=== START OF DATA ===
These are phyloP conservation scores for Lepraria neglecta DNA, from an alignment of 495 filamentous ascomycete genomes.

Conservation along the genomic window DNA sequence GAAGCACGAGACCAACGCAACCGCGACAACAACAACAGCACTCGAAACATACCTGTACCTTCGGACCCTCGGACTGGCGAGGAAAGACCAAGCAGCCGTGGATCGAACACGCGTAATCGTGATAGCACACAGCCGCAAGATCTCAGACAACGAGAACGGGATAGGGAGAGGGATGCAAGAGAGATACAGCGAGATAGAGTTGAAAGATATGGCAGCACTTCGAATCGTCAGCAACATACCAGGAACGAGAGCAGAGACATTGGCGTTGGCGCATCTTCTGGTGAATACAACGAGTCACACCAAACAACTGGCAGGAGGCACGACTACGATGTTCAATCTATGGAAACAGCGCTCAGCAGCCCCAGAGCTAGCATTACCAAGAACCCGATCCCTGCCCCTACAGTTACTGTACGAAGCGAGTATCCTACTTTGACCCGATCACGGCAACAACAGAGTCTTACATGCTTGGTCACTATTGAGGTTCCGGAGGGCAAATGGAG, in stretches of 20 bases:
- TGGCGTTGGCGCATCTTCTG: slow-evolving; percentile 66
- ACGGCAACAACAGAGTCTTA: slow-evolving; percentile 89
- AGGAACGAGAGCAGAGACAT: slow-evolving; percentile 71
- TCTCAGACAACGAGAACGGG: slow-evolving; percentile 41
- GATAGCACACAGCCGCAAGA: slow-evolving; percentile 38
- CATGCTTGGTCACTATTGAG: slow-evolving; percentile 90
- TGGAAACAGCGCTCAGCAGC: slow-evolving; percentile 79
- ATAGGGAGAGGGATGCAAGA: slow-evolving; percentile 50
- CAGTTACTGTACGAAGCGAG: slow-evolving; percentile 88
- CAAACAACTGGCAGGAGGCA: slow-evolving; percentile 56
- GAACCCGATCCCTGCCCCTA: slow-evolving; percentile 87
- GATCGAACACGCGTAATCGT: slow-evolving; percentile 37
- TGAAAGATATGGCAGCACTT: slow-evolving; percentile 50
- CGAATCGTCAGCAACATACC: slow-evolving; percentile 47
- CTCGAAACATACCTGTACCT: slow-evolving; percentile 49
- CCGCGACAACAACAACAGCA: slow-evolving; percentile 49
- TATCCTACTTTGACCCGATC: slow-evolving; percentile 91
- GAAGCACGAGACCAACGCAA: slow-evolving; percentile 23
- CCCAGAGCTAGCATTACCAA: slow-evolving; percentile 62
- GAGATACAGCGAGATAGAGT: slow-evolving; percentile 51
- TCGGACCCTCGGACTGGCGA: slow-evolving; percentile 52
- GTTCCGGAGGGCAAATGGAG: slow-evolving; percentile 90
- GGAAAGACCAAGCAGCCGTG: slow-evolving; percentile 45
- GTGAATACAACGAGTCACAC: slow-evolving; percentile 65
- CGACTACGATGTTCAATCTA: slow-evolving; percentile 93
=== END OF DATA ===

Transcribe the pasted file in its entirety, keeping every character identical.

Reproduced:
These are phyloP conservation scores for Lepraria neglecta DNA, from an alignment of 495 filamentous ascomycete genomes.

Conservation along the genomic window DNA sequence GAAGCACGAGACCAACGCAACCGCGACAACAACAACAGCACTCGAAACATACCTGTACCTTCGGACCCTCGGACTGGCGAGGAAAGACCAAGCAGCCGTGGATCGAACACGCGTAATCGTGATAGCACACAGCCGCAAGATCTCAGACAACGAGAACGGGATAGGGAGAGGGATGCAAGAGAGATACAGCGAGATAGAGTTGAAAGATATGGCAGCACTTCGAATCGTCAGCAACATACCAGGAACGAGAGCAGAGACATTGGCGTTGGCGCATCTTCTGGTGAATACAACGAGTCACACCAAACAACTGGCAGGAGGCACGACTACGATGTTCAATCTATGGAAACAGCGCTCAGCAGCCCCAGAGCTAGCATTACCAAGAACCCGATCCCTGCCCCTACAGTTACTGTACGAAGCGAGTATCCTACTTTGACCCGATCACGGCAACAACAGAGTCTTACATGCTTGGTCACTATTGAGGTTCCGGAGGGCAAATGGAG, in stretches of 20 bases:
- TGGCGTTGGCGCATCTTCTG: slow-evolving; percentile 66
- ACGGCAACAACAGAGTCTTA: slow-evolving; percentile 89
- AGGAACGAGAGCAGAGACAT: slow-evolving; percentile 71
- TCTCAGACAACGAGAACGGG: slow-evolving; percentile 41
- GATAGCACACAGCCGCAAGA: slow-evolving; percentile 38
- CATGCTTGGTCACTATTGAG: slow-evolving; percentile 90
- TGGAAACAGCGCTCAGCAGC: slow-evolving; percentile 79
- ATAGGGAGAGGGATGCAAGA: slow-evolving; percentile 50
- CAGTTACTGTACGAAGCGAG: slow-evolving; percentile 88
- CAAACAACTGGCAGGAGGCA: slow-evolving; percentile 56
- GAACCCGATCCCTGCCCCTA: slow-evolving; percentile 87
- GATCGAACACGCGTAATCGT: slow-evolving; percentile 37
- TGAAAGATATGGCAGCACTT: slow-evolving; percentile 50
- CGAATCGTCAGCAACATACC: slow-evolving; percentile 47
- CTCGAAACATACCTGTACCT: slow-evolving; percentile 49
- CCGCGACAACAACAACAGCA: slow-evolving; percentile 49
- TATCCTACTTTGACCCGATC: slow-evolving; percentile 91
- GAAGCACGAGACCAACGCAA: slow-evolving; percentile 23
- CCCAGAGCTAGCATTACCAA: slow-evolving; percentile 62
- GAGATACAGCGAGATAGAGT: slow-evolving; percentile 51
- TCGGACCCTCGGACTGGCGA: slow-evolving; percentile 52
- GTTCCGGAGGGCAAATGGAG: slow-evolving; percentile 90
- GGAAAGACCAAGCAGCCGTG: slow-evolving; percentile 45
- GTGAATACAACGAGTCACAC: slow-evolving; percentile 65
- CGACTACGATGTTCAATCTA: slow-evolving; percentile 93